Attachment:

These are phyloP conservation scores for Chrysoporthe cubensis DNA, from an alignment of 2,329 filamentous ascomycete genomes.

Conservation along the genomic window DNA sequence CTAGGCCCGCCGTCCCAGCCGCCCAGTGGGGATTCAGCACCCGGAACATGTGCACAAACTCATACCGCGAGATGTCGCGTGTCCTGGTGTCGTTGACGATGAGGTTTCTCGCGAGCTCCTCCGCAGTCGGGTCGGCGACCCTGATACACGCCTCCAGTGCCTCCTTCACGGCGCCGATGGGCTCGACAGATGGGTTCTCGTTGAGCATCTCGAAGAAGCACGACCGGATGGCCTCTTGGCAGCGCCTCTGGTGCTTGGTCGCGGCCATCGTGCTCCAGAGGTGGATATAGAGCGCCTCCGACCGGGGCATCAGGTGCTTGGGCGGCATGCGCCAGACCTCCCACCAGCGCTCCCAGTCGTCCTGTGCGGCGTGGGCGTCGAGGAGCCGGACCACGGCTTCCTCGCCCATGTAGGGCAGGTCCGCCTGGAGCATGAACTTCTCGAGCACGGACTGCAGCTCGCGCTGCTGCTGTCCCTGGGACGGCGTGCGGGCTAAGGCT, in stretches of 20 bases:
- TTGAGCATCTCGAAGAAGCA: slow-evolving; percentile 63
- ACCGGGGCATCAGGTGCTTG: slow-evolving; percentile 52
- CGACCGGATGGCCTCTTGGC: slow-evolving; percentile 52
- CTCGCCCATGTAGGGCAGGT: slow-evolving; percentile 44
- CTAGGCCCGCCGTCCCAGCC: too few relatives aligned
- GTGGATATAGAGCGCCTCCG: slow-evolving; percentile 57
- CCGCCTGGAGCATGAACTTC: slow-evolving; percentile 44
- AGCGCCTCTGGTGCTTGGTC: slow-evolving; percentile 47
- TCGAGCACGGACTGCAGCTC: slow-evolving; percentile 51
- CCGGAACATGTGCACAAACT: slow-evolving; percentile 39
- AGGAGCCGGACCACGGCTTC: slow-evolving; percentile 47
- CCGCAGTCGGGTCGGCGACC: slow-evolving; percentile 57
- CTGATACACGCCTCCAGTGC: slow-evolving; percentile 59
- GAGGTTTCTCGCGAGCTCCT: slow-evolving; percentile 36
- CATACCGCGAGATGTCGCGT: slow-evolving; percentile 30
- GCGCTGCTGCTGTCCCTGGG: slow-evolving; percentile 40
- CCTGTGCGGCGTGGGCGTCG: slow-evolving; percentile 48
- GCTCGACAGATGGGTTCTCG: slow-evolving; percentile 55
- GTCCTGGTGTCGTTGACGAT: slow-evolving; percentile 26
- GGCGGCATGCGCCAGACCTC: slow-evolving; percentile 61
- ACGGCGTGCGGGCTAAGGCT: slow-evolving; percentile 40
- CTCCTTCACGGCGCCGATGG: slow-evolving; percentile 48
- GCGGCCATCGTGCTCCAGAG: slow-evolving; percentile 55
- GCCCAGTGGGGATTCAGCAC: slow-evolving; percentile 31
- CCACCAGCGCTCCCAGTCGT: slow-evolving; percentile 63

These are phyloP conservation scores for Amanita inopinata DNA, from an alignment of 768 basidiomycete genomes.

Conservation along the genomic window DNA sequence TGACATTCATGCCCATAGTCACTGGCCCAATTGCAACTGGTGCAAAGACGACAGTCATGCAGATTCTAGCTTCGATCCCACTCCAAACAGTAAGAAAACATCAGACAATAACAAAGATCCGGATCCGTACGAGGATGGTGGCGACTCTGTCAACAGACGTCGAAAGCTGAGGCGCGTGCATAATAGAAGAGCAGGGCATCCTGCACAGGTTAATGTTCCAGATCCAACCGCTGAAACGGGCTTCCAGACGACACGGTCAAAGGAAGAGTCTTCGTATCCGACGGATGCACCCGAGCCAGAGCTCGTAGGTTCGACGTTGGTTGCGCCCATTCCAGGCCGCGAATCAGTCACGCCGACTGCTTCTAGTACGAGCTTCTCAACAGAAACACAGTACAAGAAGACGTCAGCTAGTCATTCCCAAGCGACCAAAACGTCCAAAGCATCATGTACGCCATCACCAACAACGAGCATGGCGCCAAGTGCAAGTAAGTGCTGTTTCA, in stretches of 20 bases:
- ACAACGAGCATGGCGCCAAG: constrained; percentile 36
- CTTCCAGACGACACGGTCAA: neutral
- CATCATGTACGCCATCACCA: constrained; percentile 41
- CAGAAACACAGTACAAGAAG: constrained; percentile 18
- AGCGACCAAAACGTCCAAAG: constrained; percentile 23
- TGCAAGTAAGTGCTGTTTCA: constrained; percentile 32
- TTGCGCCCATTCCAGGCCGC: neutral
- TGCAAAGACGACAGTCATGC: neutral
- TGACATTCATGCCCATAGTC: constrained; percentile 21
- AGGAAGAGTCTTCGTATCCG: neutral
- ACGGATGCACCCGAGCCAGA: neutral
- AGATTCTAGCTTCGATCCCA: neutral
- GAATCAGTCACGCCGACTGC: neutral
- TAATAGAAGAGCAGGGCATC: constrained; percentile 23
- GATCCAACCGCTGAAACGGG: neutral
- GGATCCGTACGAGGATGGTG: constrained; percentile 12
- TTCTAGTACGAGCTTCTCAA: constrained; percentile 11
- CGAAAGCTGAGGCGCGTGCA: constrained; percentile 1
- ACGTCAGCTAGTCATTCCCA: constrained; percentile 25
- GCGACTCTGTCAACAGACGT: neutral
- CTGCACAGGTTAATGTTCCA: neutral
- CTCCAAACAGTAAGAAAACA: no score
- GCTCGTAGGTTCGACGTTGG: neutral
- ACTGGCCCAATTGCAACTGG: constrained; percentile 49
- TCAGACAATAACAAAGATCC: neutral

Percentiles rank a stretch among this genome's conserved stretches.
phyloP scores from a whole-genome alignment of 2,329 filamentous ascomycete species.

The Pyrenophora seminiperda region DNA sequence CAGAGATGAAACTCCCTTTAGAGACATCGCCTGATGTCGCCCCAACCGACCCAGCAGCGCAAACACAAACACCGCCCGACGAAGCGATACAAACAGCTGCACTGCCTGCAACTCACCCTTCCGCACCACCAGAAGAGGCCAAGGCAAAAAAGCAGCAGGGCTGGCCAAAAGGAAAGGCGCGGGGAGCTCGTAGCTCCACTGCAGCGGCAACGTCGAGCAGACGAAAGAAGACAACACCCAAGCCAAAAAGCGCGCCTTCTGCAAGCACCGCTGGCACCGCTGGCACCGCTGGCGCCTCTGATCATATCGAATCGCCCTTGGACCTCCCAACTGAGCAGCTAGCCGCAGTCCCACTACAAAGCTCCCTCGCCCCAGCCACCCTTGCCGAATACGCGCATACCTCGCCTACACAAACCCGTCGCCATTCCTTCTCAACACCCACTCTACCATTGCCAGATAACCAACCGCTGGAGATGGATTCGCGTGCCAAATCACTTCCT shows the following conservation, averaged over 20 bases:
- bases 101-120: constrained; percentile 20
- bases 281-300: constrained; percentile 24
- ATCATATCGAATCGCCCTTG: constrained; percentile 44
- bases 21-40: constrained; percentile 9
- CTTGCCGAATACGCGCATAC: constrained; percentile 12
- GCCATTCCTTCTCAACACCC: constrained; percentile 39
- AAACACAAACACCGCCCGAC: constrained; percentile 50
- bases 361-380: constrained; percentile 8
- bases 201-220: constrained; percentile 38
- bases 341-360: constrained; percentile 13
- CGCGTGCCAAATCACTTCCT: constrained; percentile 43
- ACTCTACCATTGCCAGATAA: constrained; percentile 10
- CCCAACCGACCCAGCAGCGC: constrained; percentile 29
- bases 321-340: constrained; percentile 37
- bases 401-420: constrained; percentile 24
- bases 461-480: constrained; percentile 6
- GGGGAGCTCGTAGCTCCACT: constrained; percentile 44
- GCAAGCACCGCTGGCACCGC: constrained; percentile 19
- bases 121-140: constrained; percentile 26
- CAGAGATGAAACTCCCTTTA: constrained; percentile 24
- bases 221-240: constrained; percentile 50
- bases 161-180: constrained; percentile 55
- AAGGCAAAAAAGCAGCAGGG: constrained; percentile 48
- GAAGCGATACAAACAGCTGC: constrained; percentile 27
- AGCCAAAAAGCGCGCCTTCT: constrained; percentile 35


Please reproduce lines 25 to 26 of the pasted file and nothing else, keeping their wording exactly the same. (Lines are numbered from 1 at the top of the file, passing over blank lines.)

- GCGGCCATCGTGCTCCAGAG: slow-evolving; percentile 55
- GCCCAGTGGGGATTCAGCAC: slow-evolving; percentile 31